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LAUGHING, Continued: 1 | 2 | 3 | 4 | 5 | 6
What Is Humor?

Of all the wonders of nature, a tree in summer is perhaps the most remarkable---with the possible exception of a moose singing “Embraceable You” in spats. -- W. ALLEN

ASSOCIATE SUPREME COURT Justice Potter Stewart is known to have said that he couldn’t describe pornography, but he “knew it when he saw it.” He later much regretted this remark when he was faced with a roomful of smut and hours of viewing naughty movies with a task at hLaughing Buddha Does a Flipand of distinguishing the artful from the lewd. He quickly discovered he couldn’t define porn, even in his own mind.

One might try to say about humor that we know it when we laugh at it. But what handle can we get on this humor thing that causes us to chortle?

Meng, leaving nothing affirmed and nothing negated says: “Humor is the ability to laugh despite, or in spite of, or both despite and in spite of, one’s own Dukkha. Or maybe it’s not.” Douglas simply left nothing affirmed: “Humor is whatever seriousness is not. Oops -- that was too easy!” In that same vein, Meng’s email signature includes the tagline: “Life is too important to be taken seriously.” Dinty seems to agree in so many words, writing: “Humor is the truth of our situation.”

Meng echoes that sentiment with these words: “I think we as adults tend not to find humor in our experiences of the world precisely because we place a veil on our eyes and are unable to directly appreciate our experiences.” He recommends a story at his website for Buddhists about a clown who is veiled. David replies to “What is humor?” with Buddhist aplomb: “Who wants to know?”

Jeff slipped in some a-peeling humor: “Humor is when you slip on a banana peel and fall down. Tragedy is when I slip on a banana peel and fall down. Satori is when Buddha slips on a banana peel and sees the morning star.”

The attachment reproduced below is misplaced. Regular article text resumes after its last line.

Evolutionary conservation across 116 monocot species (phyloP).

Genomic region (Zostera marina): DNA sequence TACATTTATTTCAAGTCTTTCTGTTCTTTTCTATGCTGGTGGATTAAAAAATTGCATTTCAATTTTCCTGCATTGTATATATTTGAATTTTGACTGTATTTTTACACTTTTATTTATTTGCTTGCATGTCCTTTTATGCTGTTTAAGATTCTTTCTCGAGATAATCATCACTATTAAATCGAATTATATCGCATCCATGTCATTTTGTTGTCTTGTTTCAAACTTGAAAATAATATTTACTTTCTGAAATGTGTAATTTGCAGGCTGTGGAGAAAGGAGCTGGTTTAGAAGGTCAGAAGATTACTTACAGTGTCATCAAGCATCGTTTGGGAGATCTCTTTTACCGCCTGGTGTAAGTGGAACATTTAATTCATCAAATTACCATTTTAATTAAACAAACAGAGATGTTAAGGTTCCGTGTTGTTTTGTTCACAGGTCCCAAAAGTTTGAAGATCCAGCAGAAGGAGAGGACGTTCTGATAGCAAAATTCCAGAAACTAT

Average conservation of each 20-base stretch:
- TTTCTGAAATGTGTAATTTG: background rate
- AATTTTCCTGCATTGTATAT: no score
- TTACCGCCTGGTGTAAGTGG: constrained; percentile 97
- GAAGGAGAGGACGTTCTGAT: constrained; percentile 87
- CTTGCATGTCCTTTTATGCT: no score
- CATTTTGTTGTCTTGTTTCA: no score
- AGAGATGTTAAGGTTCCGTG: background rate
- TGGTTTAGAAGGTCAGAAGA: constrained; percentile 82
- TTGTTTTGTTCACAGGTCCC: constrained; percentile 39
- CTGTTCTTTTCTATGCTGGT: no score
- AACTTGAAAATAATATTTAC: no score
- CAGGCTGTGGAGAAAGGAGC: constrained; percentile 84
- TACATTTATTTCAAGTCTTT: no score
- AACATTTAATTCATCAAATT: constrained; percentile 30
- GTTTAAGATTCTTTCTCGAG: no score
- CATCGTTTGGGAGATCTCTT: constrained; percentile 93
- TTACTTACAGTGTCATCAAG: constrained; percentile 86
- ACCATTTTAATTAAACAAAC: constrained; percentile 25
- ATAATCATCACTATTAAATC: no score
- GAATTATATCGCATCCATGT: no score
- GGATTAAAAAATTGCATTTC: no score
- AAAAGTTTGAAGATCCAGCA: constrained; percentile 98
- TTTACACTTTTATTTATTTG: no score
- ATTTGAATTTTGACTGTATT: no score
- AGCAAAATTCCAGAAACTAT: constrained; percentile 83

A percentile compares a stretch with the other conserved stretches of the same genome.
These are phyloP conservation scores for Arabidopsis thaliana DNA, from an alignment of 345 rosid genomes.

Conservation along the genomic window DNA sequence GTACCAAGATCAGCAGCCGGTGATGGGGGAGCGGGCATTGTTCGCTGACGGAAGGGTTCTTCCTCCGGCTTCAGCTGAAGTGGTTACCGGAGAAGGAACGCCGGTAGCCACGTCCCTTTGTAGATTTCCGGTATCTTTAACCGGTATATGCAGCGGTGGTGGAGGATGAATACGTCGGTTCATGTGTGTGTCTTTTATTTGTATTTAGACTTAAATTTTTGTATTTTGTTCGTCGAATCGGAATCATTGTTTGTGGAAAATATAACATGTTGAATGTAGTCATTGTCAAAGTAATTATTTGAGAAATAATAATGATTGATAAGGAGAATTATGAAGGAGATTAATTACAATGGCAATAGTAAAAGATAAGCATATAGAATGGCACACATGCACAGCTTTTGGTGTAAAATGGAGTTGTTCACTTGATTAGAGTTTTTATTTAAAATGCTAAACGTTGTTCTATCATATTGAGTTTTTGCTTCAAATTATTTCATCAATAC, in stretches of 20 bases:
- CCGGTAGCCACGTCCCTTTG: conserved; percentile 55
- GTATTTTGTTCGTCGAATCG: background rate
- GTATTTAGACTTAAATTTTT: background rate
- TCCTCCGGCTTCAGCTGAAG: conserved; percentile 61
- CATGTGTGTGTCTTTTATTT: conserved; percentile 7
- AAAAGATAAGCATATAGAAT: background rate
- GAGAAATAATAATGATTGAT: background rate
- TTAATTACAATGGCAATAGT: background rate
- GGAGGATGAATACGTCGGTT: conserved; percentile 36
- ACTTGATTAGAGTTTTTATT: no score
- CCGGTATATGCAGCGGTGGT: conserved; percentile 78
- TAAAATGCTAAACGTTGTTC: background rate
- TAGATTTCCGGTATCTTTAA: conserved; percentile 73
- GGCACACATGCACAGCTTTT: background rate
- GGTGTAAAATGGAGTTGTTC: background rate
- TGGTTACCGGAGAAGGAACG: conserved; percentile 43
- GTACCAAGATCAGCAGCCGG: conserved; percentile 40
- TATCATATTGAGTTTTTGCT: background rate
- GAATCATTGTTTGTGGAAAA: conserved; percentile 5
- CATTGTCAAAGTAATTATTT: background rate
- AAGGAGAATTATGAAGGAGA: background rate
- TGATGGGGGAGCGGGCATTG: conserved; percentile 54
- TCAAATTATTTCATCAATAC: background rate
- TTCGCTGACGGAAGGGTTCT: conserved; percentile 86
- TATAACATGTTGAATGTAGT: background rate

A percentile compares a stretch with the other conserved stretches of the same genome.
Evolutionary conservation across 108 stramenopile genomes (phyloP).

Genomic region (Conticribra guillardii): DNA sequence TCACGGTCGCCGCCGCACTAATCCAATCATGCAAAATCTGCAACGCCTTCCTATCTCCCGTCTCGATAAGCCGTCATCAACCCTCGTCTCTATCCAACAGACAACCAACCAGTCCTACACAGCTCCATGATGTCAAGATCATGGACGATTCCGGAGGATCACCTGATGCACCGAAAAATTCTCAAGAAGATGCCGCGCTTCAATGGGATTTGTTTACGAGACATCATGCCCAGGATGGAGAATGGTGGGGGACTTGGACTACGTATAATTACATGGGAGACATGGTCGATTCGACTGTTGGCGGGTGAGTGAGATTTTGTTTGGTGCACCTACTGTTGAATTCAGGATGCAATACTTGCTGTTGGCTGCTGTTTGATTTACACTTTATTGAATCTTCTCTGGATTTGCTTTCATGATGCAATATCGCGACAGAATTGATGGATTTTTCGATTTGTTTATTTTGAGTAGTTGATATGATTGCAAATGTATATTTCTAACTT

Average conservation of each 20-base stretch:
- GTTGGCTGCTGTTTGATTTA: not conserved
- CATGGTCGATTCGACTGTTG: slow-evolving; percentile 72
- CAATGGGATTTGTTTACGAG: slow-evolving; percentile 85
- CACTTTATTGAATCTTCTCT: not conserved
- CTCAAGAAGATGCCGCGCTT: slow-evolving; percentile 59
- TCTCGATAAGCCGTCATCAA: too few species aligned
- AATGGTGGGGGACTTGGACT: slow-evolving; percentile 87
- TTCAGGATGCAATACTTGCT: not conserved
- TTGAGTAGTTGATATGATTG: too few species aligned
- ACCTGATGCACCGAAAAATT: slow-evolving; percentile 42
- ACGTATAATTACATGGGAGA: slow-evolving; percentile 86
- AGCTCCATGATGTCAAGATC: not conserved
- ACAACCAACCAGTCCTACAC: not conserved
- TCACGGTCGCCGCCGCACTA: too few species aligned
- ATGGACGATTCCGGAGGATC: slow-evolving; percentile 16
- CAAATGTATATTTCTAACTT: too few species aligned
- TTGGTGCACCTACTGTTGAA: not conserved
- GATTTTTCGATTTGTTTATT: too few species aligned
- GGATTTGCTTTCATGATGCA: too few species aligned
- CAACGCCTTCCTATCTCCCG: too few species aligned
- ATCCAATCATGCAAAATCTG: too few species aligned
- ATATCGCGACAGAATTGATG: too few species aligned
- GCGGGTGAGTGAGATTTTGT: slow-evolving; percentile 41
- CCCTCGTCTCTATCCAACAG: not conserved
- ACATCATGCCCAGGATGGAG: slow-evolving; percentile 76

Is Humor a Part of One's Practice?

May all the evil deeds and suffering of sentient beings ripen in me, and may all my virtue and happiness ripen in sentient beings. -- CHOGYAM TRUNGPA, "Training the Mind"

I ASKED THE FIVE panelists how humor impacts on their own spiritual practice:

David writes: “I think the mellowness of attitude that derives from practice is conducive to seeing the lighter side of life. But you have to remember ... I have become a semi-professional humourist, so on a mundane level I am poised and primed to see humour in life for those reasons. Also, much of the humour in [my] cartoon strip [Dharma the Cat] is ‘invented’ by conscious, willful and disciplined creative effort (i.e., object-driven, with the purpose of creating a communication about some aspect of the dharma), so this has less to do with practice than profession.”

“Being able to acknowledge the many, many weaknesses in myself makes me far more able to make fun of myself, which I do more than I make fun of other people.” says Dinty. “I certainly hope I do, anyway. In The Accidental Buddhist, the joke is on me most of the time. In life, this is true too. So, seeing what a total bozo I am allows me to love and honor the total bozo in others. I call this Bozo Zen.”

“I think that being a Buddhist is very simple,” Meng says. “It's just about cultivating kindness, compassion, mindfulness and calmness. Very simple, but not easy at all.”

“Humor is not a central part of my practice/Buddhist ‘theology’” says Jeff. “I'd say that sincerity, modesty, mindfulness, gratitude, and compassion are the cornerstones of my approach, more or less in that order. But my feeling is that any authentic Buddhist practice, at least for me, cannot be divorced from any aspect of my life, and humor is certainly a prominent part of my everyday life. My Buddhist practice, ideally, is entwined with all areas of my life, and therefore naturally informs and is informed by my sense of humor.”

“It occurs to me that maybe I am not serious enough in my Buddhist spiritual practice.” says Douglas. “That thought occurs to me often, especially when I fall out of my meditation practice for days, sometimes even a week at a time. After all, the stakes in spiritual practice are pretty big, aren’t they?

“Yet humor about it all is a coping strategy, a release valve, for the true intensity -- the real stakes -- that lie behind this thing called Buddhism and ‘spiritual practice.’ Really, we are talking about where our heads and hearts and spirits are in this world. And maybe the next. And the one after that. The big enchilada of life. And whether we will continue to suffer the slings and arrows of our outrageous (self-inflicted) fortunes for endless cycles of existence. Or start to wake up. Geez, that's a big dance card! You gotta' smile in the face of it, or else.”

PAGE 3: "Die, you old fake!"

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